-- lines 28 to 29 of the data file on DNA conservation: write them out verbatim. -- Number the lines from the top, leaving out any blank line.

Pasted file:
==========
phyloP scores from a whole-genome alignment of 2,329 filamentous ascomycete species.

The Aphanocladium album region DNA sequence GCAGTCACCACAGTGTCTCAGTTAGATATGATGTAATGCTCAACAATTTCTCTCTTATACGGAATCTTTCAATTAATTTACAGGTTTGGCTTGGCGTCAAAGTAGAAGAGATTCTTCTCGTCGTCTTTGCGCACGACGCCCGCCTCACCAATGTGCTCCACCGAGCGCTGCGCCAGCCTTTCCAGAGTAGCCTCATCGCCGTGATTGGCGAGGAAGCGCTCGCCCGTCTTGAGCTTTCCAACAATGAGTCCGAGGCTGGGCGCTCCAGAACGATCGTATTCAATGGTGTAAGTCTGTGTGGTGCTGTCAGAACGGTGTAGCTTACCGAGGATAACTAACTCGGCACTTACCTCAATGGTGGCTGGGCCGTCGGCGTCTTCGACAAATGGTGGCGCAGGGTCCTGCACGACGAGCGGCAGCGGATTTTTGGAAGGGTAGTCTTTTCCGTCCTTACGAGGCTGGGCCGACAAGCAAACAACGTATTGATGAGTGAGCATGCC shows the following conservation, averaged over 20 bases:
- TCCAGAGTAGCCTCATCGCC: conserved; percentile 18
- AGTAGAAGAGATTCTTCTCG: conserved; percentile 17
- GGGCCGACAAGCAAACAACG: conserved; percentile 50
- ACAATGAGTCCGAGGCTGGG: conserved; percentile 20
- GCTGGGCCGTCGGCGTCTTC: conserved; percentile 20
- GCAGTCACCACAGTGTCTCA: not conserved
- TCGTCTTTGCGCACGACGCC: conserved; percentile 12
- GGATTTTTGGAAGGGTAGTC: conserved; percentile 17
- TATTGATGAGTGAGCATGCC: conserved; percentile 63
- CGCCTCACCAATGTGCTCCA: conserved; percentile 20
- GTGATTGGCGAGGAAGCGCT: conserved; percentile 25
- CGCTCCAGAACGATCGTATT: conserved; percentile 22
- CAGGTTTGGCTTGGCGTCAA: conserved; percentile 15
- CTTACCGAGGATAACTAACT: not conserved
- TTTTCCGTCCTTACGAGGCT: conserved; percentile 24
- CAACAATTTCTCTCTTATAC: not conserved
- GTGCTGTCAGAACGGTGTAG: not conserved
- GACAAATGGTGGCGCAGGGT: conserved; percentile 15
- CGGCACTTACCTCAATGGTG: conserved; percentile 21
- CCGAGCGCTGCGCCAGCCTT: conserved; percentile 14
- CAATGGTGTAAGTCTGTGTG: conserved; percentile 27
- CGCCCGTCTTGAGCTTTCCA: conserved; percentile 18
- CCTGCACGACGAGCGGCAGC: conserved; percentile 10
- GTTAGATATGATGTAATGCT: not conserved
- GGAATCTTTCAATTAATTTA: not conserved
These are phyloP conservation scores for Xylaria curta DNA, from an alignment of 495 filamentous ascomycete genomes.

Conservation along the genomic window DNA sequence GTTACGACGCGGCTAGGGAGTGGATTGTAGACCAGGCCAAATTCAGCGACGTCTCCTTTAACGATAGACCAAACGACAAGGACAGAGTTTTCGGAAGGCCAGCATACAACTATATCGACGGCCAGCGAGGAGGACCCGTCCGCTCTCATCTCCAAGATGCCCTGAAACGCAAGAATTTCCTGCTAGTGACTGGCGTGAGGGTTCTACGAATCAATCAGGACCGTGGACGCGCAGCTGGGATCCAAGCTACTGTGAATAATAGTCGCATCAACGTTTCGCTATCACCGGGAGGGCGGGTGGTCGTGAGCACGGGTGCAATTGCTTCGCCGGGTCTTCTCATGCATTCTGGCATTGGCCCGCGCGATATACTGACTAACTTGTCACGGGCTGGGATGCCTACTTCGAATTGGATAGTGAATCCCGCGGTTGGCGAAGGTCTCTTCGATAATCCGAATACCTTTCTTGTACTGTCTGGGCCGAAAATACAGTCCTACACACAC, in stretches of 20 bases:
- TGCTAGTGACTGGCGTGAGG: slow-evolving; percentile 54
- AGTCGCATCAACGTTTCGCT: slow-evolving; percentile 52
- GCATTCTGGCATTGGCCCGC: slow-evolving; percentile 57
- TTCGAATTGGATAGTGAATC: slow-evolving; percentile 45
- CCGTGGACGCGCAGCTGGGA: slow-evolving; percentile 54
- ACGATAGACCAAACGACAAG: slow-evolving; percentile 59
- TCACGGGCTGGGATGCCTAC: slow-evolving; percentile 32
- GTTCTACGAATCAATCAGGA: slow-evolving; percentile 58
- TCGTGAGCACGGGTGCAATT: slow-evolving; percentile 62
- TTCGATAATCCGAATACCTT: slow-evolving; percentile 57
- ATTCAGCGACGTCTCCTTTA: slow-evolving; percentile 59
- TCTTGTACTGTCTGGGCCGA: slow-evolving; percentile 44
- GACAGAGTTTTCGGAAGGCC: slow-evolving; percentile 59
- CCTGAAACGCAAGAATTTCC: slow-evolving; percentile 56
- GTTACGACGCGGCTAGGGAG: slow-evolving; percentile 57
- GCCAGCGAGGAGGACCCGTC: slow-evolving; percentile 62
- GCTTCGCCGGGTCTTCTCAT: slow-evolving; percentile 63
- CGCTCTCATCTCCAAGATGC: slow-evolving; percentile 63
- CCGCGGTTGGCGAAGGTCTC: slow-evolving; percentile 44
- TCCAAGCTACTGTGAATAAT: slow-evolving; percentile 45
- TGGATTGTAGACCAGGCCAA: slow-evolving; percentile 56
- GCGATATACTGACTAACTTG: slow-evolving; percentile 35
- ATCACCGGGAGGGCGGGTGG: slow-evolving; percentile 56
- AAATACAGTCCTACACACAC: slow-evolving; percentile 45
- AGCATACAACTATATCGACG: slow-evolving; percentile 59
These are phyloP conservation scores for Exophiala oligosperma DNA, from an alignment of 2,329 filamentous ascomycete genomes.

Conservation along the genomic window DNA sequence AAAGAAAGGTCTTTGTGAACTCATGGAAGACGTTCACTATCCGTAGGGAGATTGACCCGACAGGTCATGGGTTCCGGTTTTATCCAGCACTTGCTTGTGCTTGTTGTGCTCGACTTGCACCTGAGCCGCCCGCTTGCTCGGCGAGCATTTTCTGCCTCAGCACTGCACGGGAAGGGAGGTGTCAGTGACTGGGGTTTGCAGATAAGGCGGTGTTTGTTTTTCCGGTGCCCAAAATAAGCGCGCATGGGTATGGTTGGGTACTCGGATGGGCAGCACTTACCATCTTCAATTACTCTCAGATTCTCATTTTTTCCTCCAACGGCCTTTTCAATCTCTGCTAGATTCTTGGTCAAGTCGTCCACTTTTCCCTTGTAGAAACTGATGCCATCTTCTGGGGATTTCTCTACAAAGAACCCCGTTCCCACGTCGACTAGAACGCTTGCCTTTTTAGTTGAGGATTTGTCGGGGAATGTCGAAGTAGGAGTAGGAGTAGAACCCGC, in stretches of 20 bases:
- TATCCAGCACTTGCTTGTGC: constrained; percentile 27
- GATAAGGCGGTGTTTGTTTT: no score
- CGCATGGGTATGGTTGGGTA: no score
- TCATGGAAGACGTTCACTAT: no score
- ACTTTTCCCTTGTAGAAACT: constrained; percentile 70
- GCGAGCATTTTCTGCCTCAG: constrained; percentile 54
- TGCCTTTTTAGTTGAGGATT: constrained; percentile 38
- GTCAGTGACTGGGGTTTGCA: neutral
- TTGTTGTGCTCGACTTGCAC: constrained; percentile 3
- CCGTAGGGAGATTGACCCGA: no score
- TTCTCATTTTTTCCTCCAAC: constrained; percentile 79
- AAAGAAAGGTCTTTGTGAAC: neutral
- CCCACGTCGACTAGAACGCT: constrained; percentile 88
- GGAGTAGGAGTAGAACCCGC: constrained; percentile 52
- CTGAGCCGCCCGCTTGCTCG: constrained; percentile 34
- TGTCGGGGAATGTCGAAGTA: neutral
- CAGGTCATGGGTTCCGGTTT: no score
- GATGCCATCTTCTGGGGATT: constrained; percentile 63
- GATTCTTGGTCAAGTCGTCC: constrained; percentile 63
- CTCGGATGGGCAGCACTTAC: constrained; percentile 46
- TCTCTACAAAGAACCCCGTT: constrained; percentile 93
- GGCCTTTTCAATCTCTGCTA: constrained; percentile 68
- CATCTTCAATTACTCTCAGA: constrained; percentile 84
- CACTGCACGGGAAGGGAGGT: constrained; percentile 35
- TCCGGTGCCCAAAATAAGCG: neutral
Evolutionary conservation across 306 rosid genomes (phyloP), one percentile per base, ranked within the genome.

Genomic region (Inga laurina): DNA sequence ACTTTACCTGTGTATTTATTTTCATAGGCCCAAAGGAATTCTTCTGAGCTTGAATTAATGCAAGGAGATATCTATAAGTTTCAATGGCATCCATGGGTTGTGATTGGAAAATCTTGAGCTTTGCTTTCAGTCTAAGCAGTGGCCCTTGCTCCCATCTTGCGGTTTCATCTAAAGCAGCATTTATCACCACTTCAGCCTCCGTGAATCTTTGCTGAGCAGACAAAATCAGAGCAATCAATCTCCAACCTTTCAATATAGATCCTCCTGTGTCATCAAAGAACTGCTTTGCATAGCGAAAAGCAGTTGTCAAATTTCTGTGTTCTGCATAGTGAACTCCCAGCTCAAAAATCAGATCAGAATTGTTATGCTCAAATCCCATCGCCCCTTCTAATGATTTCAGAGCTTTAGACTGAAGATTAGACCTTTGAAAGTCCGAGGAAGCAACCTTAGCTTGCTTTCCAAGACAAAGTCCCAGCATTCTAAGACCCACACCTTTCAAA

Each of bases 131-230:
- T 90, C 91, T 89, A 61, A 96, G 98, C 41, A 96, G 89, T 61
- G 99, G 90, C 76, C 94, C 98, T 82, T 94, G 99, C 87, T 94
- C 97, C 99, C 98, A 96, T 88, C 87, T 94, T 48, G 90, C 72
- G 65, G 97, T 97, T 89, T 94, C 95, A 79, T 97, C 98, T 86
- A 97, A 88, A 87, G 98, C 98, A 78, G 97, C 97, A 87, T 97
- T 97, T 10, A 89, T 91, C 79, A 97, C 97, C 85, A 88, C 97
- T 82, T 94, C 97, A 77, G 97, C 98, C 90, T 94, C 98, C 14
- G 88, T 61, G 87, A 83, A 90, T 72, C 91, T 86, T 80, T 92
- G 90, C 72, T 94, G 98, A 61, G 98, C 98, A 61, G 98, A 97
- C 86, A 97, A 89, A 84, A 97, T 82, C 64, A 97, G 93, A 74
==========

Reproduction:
These are phyloP conservation scores for Xylaria curta DNA, from an alignment of 495 filamentous ascomycete genomes.

Conservation along the genomic window DNA sequence GTTACGACGCGGCTAGGGAGTGGATTGTAGACCAGGCCAAATTCAGCGACGTCTCCTTTAACGATAGACCAAACGACAAGGACAGAGTTTTCGGAAGGCCAGCATACAACTATATCGACGGCCAGCGAGGAGGACCCGTCCGCTCTCATCTCCAAGATGCCCTGAAACGCAAGAATTTCCTGCTAGTGACTGGCGTGAGGGTTCTACGAATCAATCAGGACCGTGGACGCGCAGCTGGGATCCAAGCTACTGTGAATAATAGTCGCATCAACGTTTCGCTATCACCGGGAGGGCGGGTGGTCGTGAGCACGGGTGCAATTGCTTCGCCGGGTCTTCTCATGCATTCTGGCATTGGCCCGCGCGATATACTGACTAACTTGTCACGGGCTGGGATGCCTACTTCGAATTGGATAGTGAATCCCGCGGTTGGCGAAGGTCTCTTCGATAATCCGAATACCTTTCTTGTACTGTCTGGGCCGAAAATACAGTCCTACACACAC, in stretches of 20 bases: